Pricing Transparency May Be Beneficial for Helping Contain Costs in eDiscovery

Extracts on Pricing by Rob Robinson

As law firms and legal departments strive to select the best solutions for their particular eDiscovery challenges, it is important for them to be able to compare and contrast the pros and cons of different offerings. While many vendors publicly present detailed offering attributes regarding capability, flexibility, delivery model, and security approaches, many do not share public information on pricing and pricing models. Given the fact that budgetary constraints are one of the leading elements impacting the conduct of discovery,  publicly published pricing from vendors may help simplify the eDiscovery decision-making process by removing one of the most common concerns early in the evaluation process. That concern is the concern of “how much is this going to cost.”

Chart: An Overview of the Percentage of Respondents Viewing Budgetary Constraints as the Top Issue Impacting eDiscovery Business (Eight Surveys, 842 Total Respondents)

Chart 2 – Ongoing Budgetary Constraints – Up to October 2017

Assuming that most eDiscovery software providers understand the cost of delivering their solutions to the market, it seems reasonable for those in the eDiscovery ecosystem to be able to request and expect to receive simplified pricing from providers. This simplified pricing should account for all elements of a software offering, regardless of whether it is on-premise, off-premise, or a combination of the two. Pricing should also be able to be provided for individual projects or time and volume defined subscriptions, trading length of user commitment for user cost benefits. Additionally, eDiscovery software providers can greatly enhance the effectiveness of those seeking and sourcing eDiscovery solutions by making pricing transparent and publicly available in situations where it would not cause legal or business conflict issues. The reality is that most pricing is generally public in some manner (e.g., GSA Schedules, Industry Reports, Software Reviews). So the real question for providers is how difficult do they want to make it for those making budgetary decisions for the procurement of eDiscovery solutions to find the pricing without direct personal contact with the provider. There may be a good reason not to publish pricing, but if providers are not being transparent for the wrong reasons, their secret pricing strategy may be overrated.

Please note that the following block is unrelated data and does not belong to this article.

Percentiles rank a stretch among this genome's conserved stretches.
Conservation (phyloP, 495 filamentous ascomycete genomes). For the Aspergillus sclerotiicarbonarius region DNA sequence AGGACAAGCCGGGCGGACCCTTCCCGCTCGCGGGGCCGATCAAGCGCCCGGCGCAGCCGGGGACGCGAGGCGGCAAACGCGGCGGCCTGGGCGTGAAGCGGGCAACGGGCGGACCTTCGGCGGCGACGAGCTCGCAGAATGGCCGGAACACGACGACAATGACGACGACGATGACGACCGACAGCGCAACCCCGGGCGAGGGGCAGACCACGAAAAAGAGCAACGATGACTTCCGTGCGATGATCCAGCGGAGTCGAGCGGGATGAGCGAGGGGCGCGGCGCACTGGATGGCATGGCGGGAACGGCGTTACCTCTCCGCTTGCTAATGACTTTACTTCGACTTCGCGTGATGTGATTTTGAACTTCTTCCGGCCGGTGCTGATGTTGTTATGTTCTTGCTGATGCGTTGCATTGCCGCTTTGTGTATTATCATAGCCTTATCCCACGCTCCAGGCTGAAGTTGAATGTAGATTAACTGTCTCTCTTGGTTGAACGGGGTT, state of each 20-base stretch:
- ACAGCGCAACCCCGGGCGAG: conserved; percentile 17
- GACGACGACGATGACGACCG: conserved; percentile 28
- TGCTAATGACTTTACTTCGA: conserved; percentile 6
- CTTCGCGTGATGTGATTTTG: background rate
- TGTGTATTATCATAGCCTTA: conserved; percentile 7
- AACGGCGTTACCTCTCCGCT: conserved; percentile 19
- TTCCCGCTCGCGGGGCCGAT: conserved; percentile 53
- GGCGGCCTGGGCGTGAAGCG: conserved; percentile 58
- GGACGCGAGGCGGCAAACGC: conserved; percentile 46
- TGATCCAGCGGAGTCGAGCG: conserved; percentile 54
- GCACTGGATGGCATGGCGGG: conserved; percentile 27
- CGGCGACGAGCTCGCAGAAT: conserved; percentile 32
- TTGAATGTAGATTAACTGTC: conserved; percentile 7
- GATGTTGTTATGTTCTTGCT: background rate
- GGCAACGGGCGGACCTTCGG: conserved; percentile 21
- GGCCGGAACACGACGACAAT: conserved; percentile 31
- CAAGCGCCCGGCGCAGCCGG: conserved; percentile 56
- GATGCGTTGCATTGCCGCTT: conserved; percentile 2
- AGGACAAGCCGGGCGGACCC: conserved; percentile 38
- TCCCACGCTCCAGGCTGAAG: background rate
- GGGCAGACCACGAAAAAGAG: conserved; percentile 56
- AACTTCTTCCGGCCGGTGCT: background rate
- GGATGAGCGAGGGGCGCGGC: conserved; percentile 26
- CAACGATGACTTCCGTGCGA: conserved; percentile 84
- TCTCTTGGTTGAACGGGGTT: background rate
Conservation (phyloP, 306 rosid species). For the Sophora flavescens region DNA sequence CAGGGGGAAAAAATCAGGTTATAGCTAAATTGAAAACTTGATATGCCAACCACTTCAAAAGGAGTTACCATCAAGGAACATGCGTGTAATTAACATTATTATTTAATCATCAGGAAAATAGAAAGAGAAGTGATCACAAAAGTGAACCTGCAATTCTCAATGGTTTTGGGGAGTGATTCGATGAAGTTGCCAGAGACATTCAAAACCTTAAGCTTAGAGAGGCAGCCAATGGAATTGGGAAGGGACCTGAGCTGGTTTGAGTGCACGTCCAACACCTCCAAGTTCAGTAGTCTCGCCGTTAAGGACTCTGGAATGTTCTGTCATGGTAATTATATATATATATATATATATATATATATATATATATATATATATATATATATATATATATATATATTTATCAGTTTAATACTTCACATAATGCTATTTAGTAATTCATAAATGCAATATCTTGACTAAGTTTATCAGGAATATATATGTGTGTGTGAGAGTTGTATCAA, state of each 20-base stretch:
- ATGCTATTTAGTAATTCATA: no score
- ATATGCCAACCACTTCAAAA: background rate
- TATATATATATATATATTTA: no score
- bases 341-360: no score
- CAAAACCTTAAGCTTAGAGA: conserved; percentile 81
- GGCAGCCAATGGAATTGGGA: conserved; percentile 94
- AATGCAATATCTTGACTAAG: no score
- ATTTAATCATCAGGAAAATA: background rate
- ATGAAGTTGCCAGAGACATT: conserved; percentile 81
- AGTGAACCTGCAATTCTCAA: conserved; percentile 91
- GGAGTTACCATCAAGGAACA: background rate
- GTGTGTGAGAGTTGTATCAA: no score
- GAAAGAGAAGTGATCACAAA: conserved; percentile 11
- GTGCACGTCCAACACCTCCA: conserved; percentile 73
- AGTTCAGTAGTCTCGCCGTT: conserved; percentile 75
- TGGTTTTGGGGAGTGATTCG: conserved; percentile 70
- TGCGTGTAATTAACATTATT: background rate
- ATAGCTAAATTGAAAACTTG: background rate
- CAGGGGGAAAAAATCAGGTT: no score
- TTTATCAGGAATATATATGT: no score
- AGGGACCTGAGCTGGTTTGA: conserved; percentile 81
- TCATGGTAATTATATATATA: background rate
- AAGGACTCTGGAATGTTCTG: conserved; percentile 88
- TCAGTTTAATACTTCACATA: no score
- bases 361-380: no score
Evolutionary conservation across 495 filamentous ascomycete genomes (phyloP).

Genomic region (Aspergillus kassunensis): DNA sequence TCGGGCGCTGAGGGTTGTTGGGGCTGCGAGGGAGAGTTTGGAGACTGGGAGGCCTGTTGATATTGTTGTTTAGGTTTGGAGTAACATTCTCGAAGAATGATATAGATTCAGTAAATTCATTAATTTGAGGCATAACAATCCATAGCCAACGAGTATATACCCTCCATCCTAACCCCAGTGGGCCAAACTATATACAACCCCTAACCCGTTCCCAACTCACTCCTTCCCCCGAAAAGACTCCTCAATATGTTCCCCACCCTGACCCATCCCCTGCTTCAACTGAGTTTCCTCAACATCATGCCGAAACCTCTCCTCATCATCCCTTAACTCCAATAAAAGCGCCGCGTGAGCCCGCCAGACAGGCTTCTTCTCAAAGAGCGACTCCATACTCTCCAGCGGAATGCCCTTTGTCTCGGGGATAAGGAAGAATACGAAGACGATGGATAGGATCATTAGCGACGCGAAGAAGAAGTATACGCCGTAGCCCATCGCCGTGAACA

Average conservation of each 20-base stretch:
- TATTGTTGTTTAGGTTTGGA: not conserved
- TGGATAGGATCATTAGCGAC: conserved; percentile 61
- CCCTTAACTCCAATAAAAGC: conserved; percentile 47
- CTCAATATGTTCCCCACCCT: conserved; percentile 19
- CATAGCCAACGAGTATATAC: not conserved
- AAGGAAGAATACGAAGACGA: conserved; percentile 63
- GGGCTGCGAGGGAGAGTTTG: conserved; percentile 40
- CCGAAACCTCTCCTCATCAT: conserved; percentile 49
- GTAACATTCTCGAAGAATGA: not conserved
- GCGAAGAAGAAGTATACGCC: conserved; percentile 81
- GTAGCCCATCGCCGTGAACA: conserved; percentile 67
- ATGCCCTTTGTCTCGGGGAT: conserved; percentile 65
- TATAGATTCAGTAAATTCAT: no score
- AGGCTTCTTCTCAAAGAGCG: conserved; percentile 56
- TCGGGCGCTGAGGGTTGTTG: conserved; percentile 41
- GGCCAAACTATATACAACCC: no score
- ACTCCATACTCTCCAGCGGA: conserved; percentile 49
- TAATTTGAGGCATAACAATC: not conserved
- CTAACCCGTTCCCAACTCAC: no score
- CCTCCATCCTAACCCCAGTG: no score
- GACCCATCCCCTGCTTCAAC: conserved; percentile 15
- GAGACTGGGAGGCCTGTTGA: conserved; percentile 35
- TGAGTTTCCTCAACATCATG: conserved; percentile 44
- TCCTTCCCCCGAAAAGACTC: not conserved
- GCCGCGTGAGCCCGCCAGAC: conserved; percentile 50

Lagniappe: What is Price Transparency?

In eDiscovery, Price Transparency is the ability to know the general pricing for products and services associated with the delivery of data and legal discovery solutions.* This transparency helps determine true supply and demand for eDiscovery products and services. If those seeking and sourcing eDiscovery products and services have little idea about the actual cost of specific products or services, it limits the power of those individuals to consider and negotiate better pricing. If eDiscovery consumers are not able to compare pricing, competition is inhibited. If competition is inhibited, it may lead to eDiscovery consumers spending more than they may need to in accomplishing a task or solving a challenge. Thus, transparent pricing may be able to help budget-constrained organizations by making the searching and sourcing of pricing for products and solutions more efficient.

* Derived from Price Transparency Definition for Financial Investing from Investing Answers

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